• Don’t be afraid to ask for help – Who else, inside or outside the team, can shed light on anything? Don’t be afraid to ask – it’s not a sign of weakness, it’s about getting it right and hearing other perspectives.
  • Keep the Parking Lot – Don’t let extended dialog and opinion differences stop momentum. Put it aside and, in some cases, meet separately with the players that are at odds. Ask them in a 1:1 situation, which should ease some of the energy. After that, develop the approach to bring the solution together.
  • GO BACK TO THE BUSINESS REQUIREMENTS – Keep the questions that are most important to the business handy – go back to those and repeat them. After a while, the team will start asking them for you. Another good exercise is to have them posted on the wall.

Example of a Future State Diagram

Example of a Future State Diagram

Use Case Development

The key to being able to make comparable evaluations of solution providers is through the development of use cases. These are actual definitions of current steps that need to be mapped to the new process. The solution providers use these to develop contextual demonstrations, which help the users see how the solution fits.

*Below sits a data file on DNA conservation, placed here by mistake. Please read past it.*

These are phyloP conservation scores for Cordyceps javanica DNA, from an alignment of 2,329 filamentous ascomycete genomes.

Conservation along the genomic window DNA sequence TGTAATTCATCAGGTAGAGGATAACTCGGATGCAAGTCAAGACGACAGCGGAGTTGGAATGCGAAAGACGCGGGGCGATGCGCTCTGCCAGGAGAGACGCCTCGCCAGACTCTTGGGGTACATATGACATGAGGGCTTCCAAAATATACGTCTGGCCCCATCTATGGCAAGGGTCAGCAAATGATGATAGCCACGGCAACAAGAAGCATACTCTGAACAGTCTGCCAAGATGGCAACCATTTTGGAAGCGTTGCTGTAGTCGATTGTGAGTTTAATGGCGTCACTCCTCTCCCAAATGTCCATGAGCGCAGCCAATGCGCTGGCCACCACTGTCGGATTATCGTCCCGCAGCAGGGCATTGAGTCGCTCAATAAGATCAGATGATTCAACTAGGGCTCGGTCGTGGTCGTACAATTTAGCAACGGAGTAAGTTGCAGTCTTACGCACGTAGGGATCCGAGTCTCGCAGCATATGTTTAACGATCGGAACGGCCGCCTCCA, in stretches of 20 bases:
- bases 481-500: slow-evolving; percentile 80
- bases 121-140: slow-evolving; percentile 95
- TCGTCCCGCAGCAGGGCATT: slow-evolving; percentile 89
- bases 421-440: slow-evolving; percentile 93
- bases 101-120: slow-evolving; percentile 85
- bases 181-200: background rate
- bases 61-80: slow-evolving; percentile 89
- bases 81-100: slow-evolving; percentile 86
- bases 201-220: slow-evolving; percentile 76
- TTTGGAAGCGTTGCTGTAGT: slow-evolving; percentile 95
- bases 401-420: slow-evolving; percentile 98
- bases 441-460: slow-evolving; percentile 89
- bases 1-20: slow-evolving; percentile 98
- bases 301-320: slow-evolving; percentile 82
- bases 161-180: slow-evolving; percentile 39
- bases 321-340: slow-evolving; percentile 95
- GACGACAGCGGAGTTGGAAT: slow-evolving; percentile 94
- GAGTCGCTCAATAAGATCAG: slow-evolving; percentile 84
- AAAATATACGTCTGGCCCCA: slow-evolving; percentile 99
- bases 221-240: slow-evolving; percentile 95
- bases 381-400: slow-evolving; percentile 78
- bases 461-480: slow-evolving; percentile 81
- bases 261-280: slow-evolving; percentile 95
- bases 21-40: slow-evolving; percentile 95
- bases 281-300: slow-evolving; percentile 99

Use cases need to be defined keeping several things in mind:

  • What are the set of tasks that mimics a current optimized flow and leads to software-assisted flow?
  • Who is doing the task now?
  • Choose a task that has several handoffs in order to involve multiple team members.
  • Define what the desired outcome should be.
  • Map the steps to the Business Requirements.
  • If the use case solution varies from the use case steps, the reasons need to be stated specifically.
  • Make sure to walk through the use cases prior to the solutions providers preparing their use case demonstration.
  • Give the solution providers contextual data to use, which will bring relevancy to the demonstration. Product content should include ERP data, marketing data, images, and any other content that would be associated relationally to a product.

Also, use cases will need to include several key functions across the board of how users work. You’ll need to think outside of the business requirements on this.

  • Admin/Configuration – Show the process to set up users, privileges and alerts. Refer to the RASCI chart, again, to help with these definitions. You’ll need names, job functions, groups of users that have similar responsibilities, etc.
  • Product Data Onboarding – A key area that typically surfaces as a Use Case is the product onboarding process. What steps are required to get a product from a supplier into the system and ready for use? Sometimes a comparative parallel depiction of the process showing the proposed steps to the existing steps will create context for the users.